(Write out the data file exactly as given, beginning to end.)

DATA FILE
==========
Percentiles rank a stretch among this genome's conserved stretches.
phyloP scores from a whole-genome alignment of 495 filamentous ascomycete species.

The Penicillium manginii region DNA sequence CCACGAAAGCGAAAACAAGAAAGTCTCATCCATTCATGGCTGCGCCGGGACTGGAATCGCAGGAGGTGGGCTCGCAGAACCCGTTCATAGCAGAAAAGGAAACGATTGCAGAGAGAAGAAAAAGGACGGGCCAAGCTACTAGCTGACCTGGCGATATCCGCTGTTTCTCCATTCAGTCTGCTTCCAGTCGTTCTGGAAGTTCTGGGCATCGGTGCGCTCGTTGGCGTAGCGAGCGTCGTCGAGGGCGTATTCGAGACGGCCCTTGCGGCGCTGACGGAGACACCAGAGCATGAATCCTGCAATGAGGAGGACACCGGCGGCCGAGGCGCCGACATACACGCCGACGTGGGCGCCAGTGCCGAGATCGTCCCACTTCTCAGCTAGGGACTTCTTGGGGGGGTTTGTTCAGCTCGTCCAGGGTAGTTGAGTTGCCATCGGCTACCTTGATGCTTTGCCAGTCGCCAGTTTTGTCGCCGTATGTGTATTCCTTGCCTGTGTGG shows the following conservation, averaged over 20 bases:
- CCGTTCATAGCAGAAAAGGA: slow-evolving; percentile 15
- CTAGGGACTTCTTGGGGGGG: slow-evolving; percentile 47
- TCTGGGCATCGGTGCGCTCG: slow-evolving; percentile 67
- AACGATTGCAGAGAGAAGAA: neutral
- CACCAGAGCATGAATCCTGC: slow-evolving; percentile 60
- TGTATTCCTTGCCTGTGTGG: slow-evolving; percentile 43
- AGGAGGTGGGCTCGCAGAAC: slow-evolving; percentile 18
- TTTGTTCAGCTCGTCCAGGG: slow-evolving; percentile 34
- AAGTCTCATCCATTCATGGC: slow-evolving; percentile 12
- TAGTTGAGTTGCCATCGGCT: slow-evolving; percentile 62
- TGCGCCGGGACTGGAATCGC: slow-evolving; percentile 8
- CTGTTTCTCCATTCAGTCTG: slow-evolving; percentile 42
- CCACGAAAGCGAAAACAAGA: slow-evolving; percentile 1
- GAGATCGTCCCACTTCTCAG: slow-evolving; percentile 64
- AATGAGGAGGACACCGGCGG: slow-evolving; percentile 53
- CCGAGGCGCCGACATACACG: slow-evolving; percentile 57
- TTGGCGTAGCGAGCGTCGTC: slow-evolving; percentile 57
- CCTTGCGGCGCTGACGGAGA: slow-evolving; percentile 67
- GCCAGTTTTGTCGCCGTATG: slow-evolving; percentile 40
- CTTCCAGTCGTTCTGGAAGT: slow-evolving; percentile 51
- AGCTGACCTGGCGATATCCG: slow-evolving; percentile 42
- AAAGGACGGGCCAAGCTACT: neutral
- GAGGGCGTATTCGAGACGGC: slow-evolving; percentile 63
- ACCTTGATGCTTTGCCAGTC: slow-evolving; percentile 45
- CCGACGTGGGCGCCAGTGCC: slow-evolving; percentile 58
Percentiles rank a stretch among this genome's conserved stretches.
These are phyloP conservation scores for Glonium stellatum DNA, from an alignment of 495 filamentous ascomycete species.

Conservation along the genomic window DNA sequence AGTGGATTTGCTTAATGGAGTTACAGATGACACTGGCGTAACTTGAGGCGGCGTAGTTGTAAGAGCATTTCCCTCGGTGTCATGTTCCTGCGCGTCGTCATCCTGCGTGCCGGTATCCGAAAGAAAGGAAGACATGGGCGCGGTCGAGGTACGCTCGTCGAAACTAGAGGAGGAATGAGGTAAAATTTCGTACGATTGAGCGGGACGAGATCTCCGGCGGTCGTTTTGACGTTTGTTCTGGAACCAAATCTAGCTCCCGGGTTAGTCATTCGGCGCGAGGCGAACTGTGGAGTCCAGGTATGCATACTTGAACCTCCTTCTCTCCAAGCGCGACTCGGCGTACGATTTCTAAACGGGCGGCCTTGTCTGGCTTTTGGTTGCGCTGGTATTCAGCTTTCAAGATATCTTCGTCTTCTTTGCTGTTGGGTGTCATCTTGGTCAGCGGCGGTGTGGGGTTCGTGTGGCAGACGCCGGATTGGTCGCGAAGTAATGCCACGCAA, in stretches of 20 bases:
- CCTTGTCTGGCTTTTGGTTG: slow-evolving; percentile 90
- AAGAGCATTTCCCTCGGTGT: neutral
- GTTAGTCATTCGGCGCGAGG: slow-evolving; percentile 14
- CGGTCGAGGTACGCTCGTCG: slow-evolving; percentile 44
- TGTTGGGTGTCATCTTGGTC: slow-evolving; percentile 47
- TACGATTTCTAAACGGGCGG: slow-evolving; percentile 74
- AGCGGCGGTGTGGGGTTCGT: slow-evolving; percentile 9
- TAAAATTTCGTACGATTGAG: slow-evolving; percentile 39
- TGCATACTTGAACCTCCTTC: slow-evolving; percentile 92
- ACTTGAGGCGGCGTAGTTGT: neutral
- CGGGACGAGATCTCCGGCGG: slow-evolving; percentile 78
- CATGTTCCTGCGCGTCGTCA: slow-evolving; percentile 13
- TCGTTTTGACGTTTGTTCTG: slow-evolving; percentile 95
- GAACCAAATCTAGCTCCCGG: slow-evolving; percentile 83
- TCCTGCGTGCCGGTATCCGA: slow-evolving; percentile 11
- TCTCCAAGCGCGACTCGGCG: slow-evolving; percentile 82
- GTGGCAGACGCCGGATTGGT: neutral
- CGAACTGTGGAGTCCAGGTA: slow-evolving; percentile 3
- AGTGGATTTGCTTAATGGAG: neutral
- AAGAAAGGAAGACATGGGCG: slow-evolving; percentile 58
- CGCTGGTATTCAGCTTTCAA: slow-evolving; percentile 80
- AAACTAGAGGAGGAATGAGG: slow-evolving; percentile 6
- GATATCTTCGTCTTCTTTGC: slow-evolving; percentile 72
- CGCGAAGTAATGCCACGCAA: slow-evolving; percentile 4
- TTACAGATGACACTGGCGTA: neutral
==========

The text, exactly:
Percentiles rank a stretch among this genome's conserved stretches.
phyloP scores from a whole-genome alignment of 495 filamentous ascomycete species.

The Penicillium manginii region DNA sequence CCACGAAAGCGAAAACAAGAAAGTCTCATCCATTCATGGCTGCGCCGGGACTGGAATCGCAGGAGGTGGGCTCGCAGAACCCGTTCATAGCAGAAAAGGAAACGATTGCAGAGAGAAGAAAAAGGACGGGCCAAGCTACTAGCTGACCTGGCGATATCCGCTGTTTCTCCATTCAGTCTGCTTCCAGTCGTTCTGGAAGTTCTGGGCATCGGTGCGCTCGTTGGCGTAGCGAGCGTCGTCGAGGGCGTATTCGAGACGGCCCTTGCGGCGCTGACGGAGACACCAGAGCATGAATCCTGCAATGAGGAGGACACCGGCGGCCGAGGCGCCGACATACACGCCGACGTGGGCGCCAGTGCCGAGATCGTCCCACTTCTCAGCTAGGGACTTCTTGGGGGGGTTTGTTCAGCTCGTCCAGGGTAGTTGAGTTGCCATCGGCTACCTTGATGCTTTGCCAGTCGCCAGTTTTGTCGCCGTATGTGTATTCCTTGCCTGTGTGG shows the following conservation, averaged over 20 bases:
- CCGTTCATAGCAGAAAAGGA: slow-evolving; percentile 15
- CTAGGGACTTCTTGGGGGGG: slow-evolving; percentile 47
- TCTGGGCATCGGTGCGCTCG: slow-evolving; percentile 67
- AACGATTGCAGAGAGAAGAA: neutral
- CACCAGAGCATGAATCCTGC: slow-evolving; percentile 60
- TGTATTCCTTGCCTGTGTGG: slow-evolving; percentile 43
- AGGAGGTGGGCTCGCAGAAC: slow-evolving; percentile 18
- TTTGTTCAGCTCGTCCAGGG: slow-evolving; percentile 34
- AAGTCTCATCCATTCATGGC: slow-evolving; percentile 12
- TAGTTGAGTTGCCATCGGCT: slow-evolving; percentile 62
- TGCGCCGGGACTGGAATCGC: slow-evolving; percentile 8
- CTGTTTCTCCATTCAGTCTG: slow-evolving; percentile 42
- CCACGAAAGCGAAAACAAGA: slow-evolving; percentile 1
- GAGATCGTCCCACTTCTCAG: slow-evolving; percentile 64
- AATGAGGAGGACACCGGCGG: slow-evolving; percentile 53
- CCGAGGCGCCGACATACACG: slow-evolving; percentile 57
- TTGGCGTAGCGAGCGTCGTC: slow-evolving; percentile 57
- CCTTGCGGCGCTGACGGAGA: slow-evolving; percentile 67
- GCCAGTTTTGTCGCCGTATG: slow-evolving; percentile 40
- CTTCCAGTCGTTCTGGAAGT: slow-evolving; percentile 51
- AGCTGACCTGGCGATATCCG: slow-evolving; percentile 42
- AAAGGACGGGCCAAGCTACT: neutral
- GAGGGCGTATTCGAGACGGC: slow-evolving; percentile 63
- ACCTTGATGCTTTGCCAGTC: slow-evolving; percentile 45
- CCGACGTGGGCGCCAGTGCC: slow-evolving; percentile 58
Percentiles rank a stretch among this genome's conserved stretches.
These are phyloP conservation scores for Glonium stellatum DNA, from an alignment of 495 filamentous ascomycete species.

Conservation along the genomic window DNA sequence AGTGGATTTGCTTAATGGAGTTACAGATGACACTGGCGTAACTTGAGGCGGCGTAGTTGTAAGAGCATTTCCCTCGGTGTCATGTTCCTGCGCGTCGTCATCCTGCGTGCCGGTATCCGAAAGAAAGGAAGACATGGGCGCGGTCGAGGTACGCTCGTCGAAACTAGAGGAGGAATGAGGTAAAATTTCGTACGATTGAGCGGGACGAGATCTCCGGCGGTCGTTTTGACGTTTGTTCTGGAACCAAATCTAGCTCCCGGGTTAGTCATTCGGCGCGAGGCGAACTGTGGAGTCCAGGTATGCATACTTGAACCTCCTTCTCTCCAAGCGCGACTCGGCGTACGATTTCTAAACGGGCGGCCTTGTCTGGCTTTTGGTTGCGCTGGTATTCAGCTTTCAAGATATCTTCGTCTTCTTTGCTGTTGGGTGTCATCTTGGTCAGCGGCGGTGTGGGGTTCGTGTGGCAGACGCCGGATTGGTCGCGAAGTAATGCCACGCAA, in stretches of 20 bases:
- CCTTGTCTGGCTTTTGGTTG: slow-evolving; percentile 90
- AAGAGCATTTCCCTCGGTGT: neutral
- GTTAGTCATTCGGCGCGAGG: slow-evolving; percentile 14
- CGGTCGAGGTACGCTCGTCG: slow-evolving; percentile 44
- TGTTGGGTGTCATCTTGGTC: slow-evolving; percentile 47
- TACGATTTCTAAACGGGCGG: slow-evolving; percentile 74
- AGCGGCGGTGTGGGGTTCGT: slow-evolving; percentile 9
- TAAAATTTCGTACGATTGAG: slow-evolving; percentile 39
- TGCATACTTGAACCTCCTTC: slow-evolving; percentile 92
- ACTTGAGGCGGCGTAGTTGT: neutral
- CGGGACGAGATCTCCGGCGG: slow-evolving; percentile 78
- CATGTTCCTGCGCGTCGTCA: slow-evolving; percentile 13
- TCGTTTTGACGTTTGTTCTG: slow-evolving; percentile 95
- GAACCAAATCTAGCTCCCGG: slow-evolving; percentile 83
- TCCTGCGTGCCGGTATCCGA: slow-evolving; percentile 11
- TCTCCAAGCGCGACTCGGCG: slow-evolving; percentile 82
- GTGGCAGACGCCGGATTGGT: neutral
- CGAACTGTGGAGTCCAGGTA: slow-evolving; percentile 3
- AGTGGATTTGCTTAATGGAG: neutral
- AAGAAAGGAAGACATGGGCG: slow-evolving; percentile 58
- CGCTGGTATTCAGCTTTCAA: slow-evolving; percentile 80
- AAACTAGAGGAGGAATGAGG: slow-evolving; percentile 6
- GATATCTTCGTCTTCTTTGC: slow-evolving; percentile 72
- CGCGAAGTAATGCCACGCAA: slow-evolving; percentile 4
- TTACAGATGACACTGGCGTA: neutral